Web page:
My favorite area was the Quartier Petit Champlain, a couple of adorable little streets full of historic buildings.  They are pedestrian areas, since the buildings predate cars, and there are cute shops and tons of restaurants too.  You don't want to miss this sweet neighborhood, which reminds me of an adorable Epcot destination, but real.




Vieux-Québec was hands-down my favorite "experience" of our Quebec trip.  I really could have spent an entire week there, or imagine living there, though most residents of the city live outside the walls near practical things like grocery stores.  It was perfection, and we really loved everything about the city!

Friday, September 23, 2016

Quebec: Getting There and Getting Around



When I write a series of travel posts on a recent destination, I sometimes do one of these relatively un-sexy ones about the practical side of things.  I feel like they answer a lot of questions that I get or anticipate, like, "How did you get from Montreal to Quebec City?"  I decided to do this post first, then get into the fun stuff later!

We decided to take our vacation to Quebec after considering a few other options in North America.  Zika virus fears were in full swing, so we ruled out an all-inclusive or cruise in Mexico/Caribbean.  We also pondered Key West, western Michigan, and Napa, but  thought it might be nice to dust off the passports and seek out some respite from the hot Tennessee summer.  Quebec sounded like the perfect destination!  I'd been on to Montreal a couple of times, so I really wanted to take in Quebec City too.  Both were new to Dan, so he was excited.  I picked up a book (I love travel guides) to inspire me for planning.   Usually for a particular city, I love the Frommer's Day-by-Day books, but this Fodor's book was fantastic and included everything we needed for both cities.  You know a travel guide is good when you go to a great restaurant and then realize they also happen to be listed in the book.

Loved this book!

We booked a flight to Montreal's international airport.  I had frequent flyer miles, so we basically flew for free!  We decided that it would be best to do our "long haul" travel day up front, so we would fly into Montreal and then go straight to Quebec City, then head back to Montreal mid-way through the week.  We decided against renting a car, because we'd be staying in the old historic area of both cities, where driving and parking are more challenging.  A lot of people drive to these places (especially via New York) no issue, and it can be handy to have a car.

From Montreal to Quebec City, we took the Orleans Express bus from the airport.  We'd missed the train, so this was an economical and efficient option.  They are nice, coach-style buses.  There were a couple of stops, but we stayed on the same bus the whole way.  Then we took a cab to our hotel from the station.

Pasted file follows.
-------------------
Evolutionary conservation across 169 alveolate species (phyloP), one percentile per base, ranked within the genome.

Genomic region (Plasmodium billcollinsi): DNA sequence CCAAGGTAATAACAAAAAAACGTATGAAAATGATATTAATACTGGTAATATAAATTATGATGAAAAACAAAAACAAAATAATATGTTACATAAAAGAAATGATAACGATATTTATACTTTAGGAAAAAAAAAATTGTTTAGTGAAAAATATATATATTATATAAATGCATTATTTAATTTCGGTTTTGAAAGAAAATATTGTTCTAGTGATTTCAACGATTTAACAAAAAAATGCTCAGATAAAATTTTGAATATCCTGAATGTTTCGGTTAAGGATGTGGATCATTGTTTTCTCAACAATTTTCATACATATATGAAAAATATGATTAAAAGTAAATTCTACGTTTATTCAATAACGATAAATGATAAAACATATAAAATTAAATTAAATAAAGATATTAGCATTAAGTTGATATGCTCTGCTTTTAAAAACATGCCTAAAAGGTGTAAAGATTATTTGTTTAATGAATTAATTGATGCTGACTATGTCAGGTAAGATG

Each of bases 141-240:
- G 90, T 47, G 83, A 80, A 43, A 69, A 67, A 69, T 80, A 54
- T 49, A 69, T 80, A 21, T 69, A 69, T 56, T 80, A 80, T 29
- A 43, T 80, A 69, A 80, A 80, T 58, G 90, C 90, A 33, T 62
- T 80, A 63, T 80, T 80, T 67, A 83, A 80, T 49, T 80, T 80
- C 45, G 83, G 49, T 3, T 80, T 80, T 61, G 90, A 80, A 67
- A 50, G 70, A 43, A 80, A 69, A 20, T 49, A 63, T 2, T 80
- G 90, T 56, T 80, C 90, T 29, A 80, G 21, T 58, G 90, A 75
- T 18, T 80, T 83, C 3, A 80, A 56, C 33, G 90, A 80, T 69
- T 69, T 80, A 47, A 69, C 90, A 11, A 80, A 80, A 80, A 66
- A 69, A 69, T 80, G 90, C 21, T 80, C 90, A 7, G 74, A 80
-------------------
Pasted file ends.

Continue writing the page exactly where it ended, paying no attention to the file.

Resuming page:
For the trip back to Montreal from Quebec City, we splurged on business class train tickets on VIA Rail.  Coach class is great, but since we took the bus, we figured we'd go for the drink service.  We had access to a private business lounge while waiting for the train, and we boarded first.  We were served constant drinks, a meal, snacks, and had on-board outlets for charging and free wifi.  It was really posh, and we kind of loved it!



For our hotel in Quebec City, we booked one of the thirteen rooms at Hotel Marie Rollet.  While it had a couple of steep stairs, I loved the room I selected for us.  There's a range of rooms in this old Victorian house, so we made sure to get the one that suited us.  There are a lot of small, old hotels in the historic part of the city, and we were a five-minute walk to so many sights and restaurants.  It was location, location, location!  I definitely recommend staying within the historic old city.  If you are swimming in cash, you can stay at the incredible Chateau Frontenac.



For our stay in Montreal, we used Airbnb.  There were a ton of Airbnb listings in the Old Montreal/Old Port area for less than the cost of a hotel room.  Just be sure to read reviews, and understand how Airbnb works ahead of time.  It can be a little nerve-wracking if you're used the smooth service at hotel check-in.  We found a place (a loft in an 1800s building) right by the Basilique Notre Dame and Metro!



FYI.  I assume you've heard that Quebec is "French Canada", but I would still say some of you (like other tourists we encountered) might be surprised at just how much the French language is a part of the place, because we're used to this generalized, South Park-addled idea of Canadian people.  (Tangent: South Park has a catchy song that sings, "There's no Canada like French Canada. It's the best Canada in the land."  It was kind of my anthem of the trip.)  As in, you WILL meet people who aren't so comfortable with English, as they were raised and educated in French, so please start every encounter off by being polite and saying "Bonjour" before anything else.  It's more like visiting Paris than visiting Toronto, in that regard!  I was a French major, so it was super fun for me to exercise my rusty francophone skills...  I was eating up every minute, and everyone was SO wonderfully nice.  After my Nova Scotia adventures, I'm pretty convinced Canada is one of the nicest countries ever.

I'd say my advice for visiting Quebec would be...  spend as much time in Quebec City and its environs as possible, and save a couple of days for the neighborhoods and fantastic food in Montreal.  We really, really loved Quebec (you'll see why) and found it really easy to get around via flights, trains, buses, and taxis, so you're not left out in the cold just because you didn't bring a car.

So now that this post is out of the way... the even better stuff is to be published soon!